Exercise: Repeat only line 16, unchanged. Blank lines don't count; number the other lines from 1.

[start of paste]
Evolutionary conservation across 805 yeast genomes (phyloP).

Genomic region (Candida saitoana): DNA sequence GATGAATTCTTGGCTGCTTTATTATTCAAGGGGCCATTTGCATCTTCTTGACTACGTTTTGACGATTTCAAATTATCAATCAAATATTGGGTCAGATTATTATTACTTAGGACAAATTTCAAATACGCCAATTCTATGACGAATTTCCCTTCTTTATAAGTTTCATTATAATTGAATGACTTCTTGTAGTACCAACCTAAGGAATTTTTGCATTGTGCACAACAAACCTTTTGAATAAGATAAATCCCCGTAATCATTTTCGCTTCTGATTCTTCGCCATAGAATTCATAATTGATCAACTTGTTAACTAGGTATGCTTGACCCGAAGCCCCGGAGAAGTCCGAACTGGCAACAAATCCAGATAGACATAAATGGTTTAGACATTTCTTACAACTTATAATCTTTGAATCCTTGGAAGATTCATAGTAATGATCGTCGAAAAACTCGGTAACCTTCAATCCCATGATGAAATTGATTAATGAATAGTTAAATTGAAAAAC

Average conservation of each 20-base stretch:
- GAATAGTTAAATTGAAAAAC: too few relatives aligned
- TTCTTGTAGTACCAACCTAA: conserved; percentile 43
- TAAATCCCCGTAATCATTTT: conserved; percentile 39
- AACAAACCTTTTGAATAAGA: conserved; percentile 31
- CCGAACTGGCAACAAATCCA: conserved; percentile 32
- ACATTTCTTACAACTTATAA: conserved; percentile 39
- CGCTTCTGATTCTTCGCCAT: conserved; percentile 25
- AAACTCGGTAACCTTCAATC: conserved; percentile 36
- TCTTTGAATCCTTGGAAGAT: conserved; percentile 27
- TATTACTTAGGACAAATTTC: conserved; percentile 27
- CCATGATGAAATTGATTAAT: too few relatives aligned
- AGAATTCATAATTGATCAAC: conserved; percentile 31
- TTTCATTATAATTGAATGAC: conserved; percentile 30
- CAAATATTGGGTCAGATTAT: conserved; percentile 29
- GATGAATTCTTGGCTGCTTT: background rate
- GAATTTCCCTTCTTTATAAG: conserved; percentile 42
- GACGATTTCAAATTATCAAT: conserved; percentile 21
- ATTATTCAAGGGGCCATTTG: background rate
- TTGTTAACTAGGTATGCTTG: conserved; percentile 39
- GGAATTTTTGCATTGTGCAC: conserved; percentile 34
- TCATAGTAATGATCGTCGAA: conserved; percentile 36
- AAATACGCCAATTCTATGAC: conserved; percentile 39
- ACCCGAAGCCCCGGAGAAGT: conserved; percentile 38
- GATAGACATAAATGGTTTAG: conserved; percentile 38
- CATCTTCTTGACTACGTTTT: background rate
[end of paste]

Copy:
- TTTCATTATAATTGAATGAC: conserved; percentile 30